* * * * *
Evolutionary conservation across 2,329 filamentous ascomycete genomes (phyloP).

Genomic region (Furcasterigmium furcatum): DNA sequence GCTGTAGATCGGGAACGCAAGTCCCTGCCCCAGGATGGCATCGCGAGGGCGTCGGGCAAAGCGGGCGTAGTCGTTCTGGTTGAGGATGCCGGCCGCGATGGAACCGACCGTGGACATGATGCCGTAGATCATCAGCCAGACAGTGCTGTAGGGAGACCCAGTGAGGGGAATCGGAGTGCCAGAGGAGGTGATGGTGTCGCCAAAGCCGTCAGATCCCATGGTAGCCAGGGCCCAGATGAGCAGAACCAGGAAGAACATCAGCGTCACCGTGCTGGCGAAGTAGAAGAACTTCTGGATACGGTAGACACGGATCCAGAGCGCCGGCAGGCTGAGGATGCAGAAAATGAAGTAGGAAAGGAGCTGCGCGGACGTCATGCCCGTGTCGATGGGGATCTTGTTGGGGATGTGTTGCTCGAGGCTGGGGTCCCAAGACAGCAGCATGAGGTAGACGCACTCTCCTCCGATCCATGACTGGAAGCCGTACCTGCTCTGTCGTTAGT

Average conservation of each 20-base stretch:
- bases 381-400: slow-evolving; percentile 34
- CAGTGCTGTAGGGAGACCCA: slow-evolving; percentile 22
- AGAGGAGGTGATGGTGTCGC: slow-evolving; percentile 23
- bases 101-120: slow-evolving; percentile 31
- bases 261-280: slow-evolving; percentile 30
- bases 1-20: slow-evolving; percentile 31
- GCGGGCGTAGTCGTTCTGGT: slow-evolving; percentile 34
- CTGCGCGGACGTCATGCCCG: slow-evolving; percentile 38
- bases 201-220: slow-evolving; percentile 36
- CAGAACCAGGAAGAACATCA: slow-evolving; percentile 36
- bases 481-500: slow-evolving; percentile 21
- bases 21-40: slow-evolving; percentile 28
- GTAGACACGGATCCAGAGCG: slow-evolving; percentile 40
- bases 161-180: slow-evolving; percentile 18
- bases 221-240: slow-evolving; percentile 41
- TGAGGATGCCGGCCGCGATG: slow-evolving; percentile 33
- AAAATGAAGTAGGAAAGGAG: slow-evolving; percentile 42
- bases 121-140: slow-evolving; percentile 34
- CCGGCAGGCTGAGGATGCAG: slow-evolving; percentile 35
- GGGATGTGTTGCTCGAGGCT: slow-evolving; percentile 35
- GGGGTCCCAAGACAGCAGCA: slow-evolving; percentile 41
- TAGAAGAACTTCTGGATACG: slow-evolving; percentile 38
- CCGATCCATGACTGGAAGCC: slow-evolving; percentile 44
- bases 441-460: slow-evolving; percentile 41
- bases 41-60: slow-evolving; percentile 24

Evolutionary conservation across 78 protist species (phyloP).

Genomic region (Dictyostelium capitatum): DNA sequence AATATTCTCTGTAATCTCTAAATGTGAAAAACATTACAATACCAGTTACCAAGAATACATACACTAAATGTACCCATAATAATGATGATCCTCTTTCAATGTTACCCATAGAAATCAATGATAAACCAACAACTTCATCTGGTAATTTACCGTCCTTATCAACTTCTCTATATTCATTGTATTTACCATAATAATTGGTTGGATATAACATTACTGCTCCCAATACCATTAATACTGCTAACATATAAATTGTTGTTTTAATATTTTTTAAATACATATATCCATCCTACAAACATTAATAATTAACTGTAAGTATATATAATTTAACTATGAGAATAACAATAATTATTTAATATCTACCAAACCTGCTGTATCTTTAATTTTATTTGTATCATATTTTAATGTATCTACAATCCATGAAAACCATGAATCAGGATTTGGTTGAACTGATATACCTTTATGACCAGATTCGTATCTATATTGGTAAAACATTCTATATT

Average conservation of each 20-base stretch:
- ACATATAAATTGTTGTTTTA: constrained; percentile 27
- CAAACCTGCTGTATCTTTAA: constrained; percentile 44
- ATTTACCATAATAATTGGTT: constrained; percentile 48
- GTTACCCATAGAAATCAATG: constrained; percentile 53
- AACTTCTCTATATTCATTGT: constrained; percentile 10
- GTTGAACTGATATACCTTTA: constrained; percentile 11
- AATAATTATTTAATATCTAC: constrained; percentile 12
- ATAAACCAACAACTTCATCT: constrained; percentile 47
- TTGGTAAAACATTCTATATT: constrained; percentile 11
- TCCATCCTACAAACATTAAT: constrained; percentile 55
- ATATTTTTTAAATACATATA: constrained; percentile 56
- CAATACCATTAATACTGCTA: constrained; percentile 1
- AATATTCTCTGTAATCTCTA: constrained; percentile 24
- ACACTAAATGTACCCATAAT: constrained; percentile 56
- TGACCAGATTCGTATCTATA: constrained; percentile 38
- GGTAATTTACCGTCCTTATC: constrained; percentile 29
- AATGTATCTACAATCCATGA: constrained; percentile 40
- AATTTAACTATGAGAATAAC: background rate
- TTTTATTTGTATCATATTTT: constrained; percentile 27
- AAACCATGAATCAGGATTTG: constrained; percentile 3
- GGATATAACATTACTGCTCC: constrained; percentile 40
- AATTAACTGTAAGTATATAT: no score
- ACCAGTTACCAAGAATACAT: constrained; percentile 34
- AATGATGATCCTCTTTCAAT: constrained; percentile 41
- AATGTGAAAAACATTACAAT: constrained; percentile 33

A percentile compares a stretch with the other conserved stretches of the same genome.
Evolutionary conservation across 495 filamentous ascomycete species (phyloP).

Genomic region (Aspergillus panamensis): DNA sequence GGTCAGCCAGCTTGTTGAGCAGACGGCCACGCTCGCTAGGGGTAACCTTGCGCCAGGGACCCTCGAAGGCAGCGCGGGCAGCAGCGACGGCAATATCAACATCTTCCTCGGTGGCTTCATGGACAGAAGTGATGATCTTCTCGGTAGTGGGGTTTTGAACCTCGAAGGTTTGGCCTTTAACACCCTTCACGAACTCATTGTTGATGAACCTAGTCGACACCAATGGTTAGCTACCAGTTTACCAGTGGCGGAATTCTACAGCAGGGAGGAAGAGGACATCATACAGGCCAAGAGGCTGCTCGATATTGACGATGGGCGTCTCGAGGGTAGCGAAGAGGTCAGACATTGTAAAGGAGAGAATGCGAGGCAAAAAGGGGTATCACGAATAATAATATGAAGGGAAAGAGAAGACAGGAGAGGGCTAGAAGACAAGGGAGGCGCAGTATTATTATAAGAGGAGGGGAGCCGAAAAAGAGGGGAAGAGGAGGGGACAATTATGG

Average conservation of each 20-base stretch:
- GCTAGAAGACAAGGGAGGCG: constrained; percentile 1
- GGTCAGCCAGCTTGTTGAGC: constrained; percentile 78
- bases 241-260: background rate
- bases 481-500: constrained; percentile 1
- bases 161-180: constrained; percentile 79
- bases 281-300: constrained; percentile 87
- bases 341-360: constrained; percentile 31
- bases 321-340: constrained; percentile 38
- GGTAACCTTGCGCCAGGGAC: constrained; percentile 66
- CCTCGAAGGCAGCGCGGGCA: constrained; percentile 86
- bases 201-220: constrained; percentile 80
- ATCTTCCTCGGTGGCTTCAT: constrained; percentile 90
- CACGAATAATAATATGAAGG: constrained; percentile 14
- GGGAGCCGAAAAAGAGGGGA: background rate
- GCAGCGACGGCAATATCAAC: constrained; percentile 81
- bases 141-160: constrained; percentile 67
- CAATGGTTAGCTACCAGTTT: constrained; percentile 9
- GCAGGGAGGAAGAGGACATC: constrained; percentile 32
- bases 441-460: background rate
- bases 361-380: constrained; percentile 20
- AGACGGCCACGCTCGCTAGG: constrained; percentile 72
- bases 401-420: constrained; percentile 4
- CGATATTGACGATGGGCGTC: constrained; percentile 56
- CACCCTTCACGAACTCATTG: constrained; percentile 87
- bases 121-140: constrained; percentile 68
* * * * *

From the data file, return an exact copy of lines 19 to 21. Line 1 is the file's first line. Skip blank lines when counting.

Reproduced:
- TGAGGATGCCGGCCGCGATG: slow-evolving; percentile 33
- AAAATGAAGTAGGAAAGGAG: slow-evolving; percentile 42
- bases 121-140: slow-evolving; percentile 34